Inadequate implementation of land related laws, lack of information, faulty land surveys and land records are some of the major challenges preventing delivery of proper land related services to the citizens. Along with these problems, lengthy processes followed in service delivery and complications and lack of transparency in financial transaction also perpetuate. As a result, the different initiatives taken up by the government to digitise and modernise the land management system are failing to bring expected benefits to the general people.
Speakers made these observations at a seminar on land services held by BRAC in the capital today on Thursday (21 December 2017). BRAC’s Human Rights and Legal Aid Services (HRLS) programme organised the event titled ‘Strengthening public-private partnership to ensure easy access to land services and information’ at the BRAC Centre at Mohakhali. State minister for land and Member of Parliament Saifuzzaman Chowdhury was present at the seminar as the chief guest.
BRAC’s Advocacy for Social Change programme director KAM Morshed moderated the event, while chairman of Land Reform Board Md Mahfuzur Rahman, director (administration) of Department of Land Record and Survey Matin-ul-Hoque and director (survey) Md Shamsul Alam, and associate director of HRLS Syeda Farisa Kabir spoke, among others.
BRAC Human Rights and Legal Aid Services (HRLS) programme organised the seminar as a part of its effort to facilitate delivery of better quality land services through collaborations between the government and non-governmental agencies.
State minister Saifuzzaman Chowdhury in his chief guest’s speech said, ‘Once we carry out a complete digital land survey it will alone lead to reducing a lot of complications and land cases. That is why we are now giving highest importance on carrying out the digital land survey.’
Having welcomed BRAC’s ‘Bhumibandhu’ initiative he said, ‘Since BRAC works to benefit the marginalised people, I believe that its “Bhumibandhu” will also help the common people establish their just rights on their land property.’ He also suggested that BRAC should create a model of land service delivery by starting work with a single union.
Chairman of Land Reform Board Md Mahfuzur Rahman urged BRAC and other relevant actors about boosting advocacy activities in this sector. ‘To reduce corruption in land service delivery we have to reduce cash transaction,’ he observed, further emphasising the need for laws strengthening Go-NGO collaboration.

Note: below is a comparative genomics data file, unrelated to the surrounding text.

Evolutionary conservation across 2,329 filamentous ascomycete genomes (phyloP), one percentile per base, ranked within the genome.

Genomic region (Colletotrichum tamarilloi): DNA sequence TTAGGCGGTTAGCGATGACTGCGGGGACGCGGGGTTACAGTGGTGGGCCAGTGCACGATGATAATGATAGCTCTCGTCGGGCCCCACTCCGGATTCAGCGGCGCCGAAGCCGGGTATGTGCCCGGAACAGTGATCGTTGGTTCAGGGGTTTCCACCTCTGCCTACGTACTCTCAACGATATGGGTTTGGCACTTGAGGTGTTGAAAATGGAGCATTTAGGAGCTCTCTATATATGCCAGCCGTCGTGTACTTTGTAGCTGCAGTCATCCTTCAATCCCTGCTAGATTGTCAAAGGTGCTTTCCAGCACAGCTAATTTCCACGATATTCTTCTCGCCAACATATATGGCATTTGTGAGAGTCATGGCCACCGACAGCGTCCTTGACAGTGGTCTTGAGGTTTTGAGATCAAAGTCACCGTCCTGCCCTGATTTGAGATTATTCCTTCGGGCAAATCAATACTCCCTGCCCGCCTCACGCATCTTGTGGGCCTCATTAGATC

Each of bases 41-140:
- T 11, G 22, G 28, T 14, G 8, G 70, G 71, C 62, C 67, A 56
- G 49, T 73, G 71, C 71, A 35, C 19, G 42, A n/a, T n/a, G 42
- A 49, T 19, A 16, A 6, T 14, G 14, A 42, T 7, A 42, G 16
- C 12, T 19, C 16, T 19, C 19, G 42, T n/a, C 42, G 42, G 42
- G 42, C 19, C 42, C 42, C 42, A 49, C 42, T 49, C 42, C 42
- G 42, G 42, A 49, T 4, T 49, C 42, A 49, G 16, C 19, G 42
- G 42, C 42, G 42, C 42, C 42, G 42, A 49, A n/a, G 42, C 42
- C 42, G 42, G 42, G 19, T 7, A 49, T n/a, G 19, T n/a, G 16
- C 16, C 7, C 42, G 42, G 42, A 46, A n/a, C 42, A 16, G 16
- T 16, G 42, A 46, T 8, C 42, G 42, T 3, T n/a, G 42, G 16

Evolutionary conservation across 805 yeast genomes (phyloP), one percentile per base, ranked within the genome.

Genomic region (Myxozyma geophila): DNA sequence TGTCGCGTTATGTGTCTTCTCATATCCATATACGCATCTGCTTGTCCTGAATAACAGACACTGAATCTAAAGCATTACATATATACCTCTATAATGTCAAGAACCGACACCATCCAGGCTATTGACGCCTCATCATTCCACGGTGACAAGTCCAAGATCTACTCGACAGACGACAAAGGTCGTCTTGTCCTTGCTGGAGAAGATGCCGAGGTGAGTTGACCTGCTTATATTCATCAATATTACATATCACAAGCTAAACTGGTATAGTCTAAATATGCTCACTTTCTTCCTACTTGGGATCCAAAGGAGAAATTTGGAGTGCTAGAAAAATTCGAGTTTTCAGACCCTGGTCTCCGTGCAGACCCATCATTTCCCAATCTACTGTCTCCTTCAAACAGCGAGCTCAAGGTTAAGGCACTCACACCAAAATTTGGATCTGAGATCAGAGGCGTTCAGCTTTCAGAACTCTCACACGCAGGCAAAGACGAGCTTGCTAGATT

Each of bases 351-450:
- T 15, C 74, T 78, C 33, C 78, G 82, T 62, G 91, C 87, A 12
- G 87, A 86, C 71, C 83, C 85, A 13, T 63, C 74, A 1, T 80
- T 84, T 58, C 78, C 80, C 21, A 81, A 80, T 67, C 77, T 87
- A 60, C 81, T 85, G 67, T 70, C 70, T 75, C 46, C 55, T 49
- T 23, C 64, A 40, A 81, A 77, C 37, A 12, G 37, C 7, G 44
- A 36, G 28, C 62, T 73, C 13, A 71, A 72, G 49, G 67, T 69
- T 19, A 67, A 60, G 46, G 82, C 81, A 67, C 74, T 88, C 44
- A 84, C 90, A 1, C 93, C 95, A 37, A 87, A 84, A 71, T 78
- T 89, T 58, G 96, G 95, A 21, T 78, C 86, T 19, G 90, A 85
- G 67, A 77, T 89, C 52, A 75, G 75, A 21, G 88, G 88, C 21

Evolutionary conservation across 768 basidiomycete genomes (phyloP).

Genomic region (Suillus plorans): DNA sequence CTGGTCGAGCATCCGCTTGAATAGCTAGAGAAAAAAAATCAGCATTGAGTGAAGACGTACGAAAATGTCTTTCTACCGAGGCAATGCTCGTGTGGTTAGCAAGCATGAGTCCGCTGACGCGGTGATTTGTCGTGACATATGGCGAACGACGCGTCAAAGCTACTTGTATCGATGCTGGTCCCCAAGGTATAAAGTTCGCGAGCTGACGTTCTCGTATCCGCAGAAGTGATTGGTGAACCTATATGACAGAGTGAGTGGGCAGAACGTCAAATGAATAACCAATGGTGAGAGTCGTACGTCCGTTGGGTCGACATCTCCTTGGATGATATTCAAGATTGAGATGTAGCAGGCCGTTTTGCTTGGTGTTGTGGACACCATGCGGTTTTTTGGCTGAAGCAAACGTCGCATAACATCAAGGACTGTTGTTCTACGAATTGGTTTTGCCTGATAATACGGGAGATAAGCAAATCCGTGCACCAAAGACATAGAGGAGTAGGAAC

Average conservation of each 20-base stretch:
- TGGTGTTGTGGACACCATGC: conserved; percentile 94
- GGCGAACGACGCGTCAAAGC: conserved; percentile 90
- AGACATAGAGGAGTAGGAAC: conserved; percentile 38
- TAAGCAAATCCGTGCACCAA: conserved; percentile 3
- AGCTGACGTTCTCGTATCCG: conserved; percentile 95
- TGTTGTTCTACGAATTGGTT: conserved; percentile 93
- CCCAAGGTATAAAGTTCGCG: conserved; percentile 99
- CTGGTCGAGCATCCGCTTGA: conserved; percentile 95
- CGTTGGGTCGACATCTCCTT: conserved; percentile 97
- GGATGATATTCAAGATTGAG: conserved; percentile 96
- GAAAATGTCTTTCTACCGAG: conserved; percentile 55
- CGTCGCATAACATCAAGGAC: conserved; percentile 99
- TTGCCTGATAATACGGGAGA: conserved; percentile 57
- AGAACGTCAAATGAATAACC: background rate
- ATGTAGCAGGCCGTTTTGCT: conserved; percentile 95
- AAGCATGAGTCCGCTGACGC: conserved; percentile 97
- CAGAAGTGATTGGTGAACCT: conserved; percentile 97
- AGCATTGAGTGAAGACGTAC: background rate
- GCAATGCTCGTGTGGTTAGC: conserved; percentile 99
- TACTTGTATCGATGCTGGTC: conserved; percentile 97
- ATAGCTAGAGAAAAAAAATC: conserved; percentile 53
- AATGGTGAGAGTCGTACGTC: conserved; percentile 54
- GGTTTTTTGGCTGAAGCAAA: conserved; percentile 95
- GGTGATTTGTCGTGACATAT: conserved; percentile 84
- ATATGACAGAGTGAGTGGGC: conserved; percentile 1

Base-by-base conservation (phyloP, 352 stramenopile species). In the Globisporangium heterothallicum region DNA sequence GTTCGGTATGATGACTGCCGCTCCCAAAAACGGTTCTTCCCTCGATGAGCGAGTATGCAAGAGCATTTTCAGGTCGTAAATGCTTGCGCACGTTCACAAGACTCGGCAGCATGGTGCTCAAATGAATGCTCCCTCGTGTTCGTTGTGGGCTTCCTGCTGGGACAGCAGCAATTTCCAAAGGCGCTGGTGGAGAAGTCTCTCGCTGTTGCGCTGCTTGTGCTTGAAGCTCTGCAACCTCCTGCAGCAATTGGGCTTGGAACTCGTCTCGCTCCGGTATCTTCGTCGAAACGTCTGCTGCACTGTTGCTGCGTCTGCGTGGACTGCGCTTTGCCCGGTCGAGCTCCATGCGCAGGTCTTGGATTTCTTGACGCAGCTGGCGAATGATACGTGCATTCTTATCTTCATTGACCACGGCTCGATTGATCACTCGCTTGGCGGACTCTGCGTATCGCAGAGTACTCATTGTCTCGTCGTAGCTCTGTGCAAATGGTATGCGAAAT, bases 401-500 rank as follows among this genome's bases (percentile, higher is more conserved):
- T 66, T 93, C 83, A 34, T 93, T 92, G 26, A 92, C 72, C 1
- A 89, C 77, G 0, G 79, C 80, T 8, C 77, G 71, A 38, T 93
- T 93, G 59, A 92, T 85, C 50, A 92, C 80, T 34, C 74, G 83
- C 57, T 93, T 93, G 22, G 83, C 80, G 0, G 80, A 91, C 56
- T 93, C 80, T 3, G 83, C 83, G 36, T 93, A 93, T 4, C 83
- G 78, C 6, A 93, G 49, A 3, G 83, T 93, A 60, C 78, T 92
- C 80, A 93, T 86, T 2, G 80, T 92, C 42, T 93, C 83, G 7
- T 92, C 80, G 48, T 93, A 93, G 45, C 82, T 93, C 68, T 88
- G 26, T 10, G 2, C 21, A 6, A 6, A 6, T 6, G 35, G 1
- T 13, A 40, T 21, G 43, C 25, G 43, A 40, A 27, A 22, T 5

Director (administration) of Department of Land Record and Survey Matin-ul-Hoque said, ‘The majority of the land cases derive from conflicts on boundary and attempts to deprive women of their property rights. Most of these conflicts are occurring in the rural areas.’ He stressed digital land survey across the country to resolve the disputes on land boundary.
HRLS programme’s associate director Syeda Farisa Kabir said, ‘The objective of our “Bhumibandhu” is to deliver services with transparency and bring correct information and right advice to the people. We now need assistance from the government to take our effort further.’
The experts came up with a number of recommendations at the seminar that include, among others, bring change in attitude among the land officials, strengthen collaboration with the non-governmental actors, increase the number of staff at the department of land survey, boost public information dissemination activities and prevent corruption and lengthiness in delivery of land services.
The speakers informed the seminar that one in every seven people in Bangladesh endure hassles with their land property. In this context BRAC’s HRLS programme this year (2017) established four centres called ‘Bhumibandhu’ at different corners of the country as part of a pilot project to provide advisory services and other assistance to the public. The centres are located in Pakundia upazila of Kishoreganj, Trishal upazila of Mymensingh, Singra upazila of Natore and Sadar upazila of Panchagarh.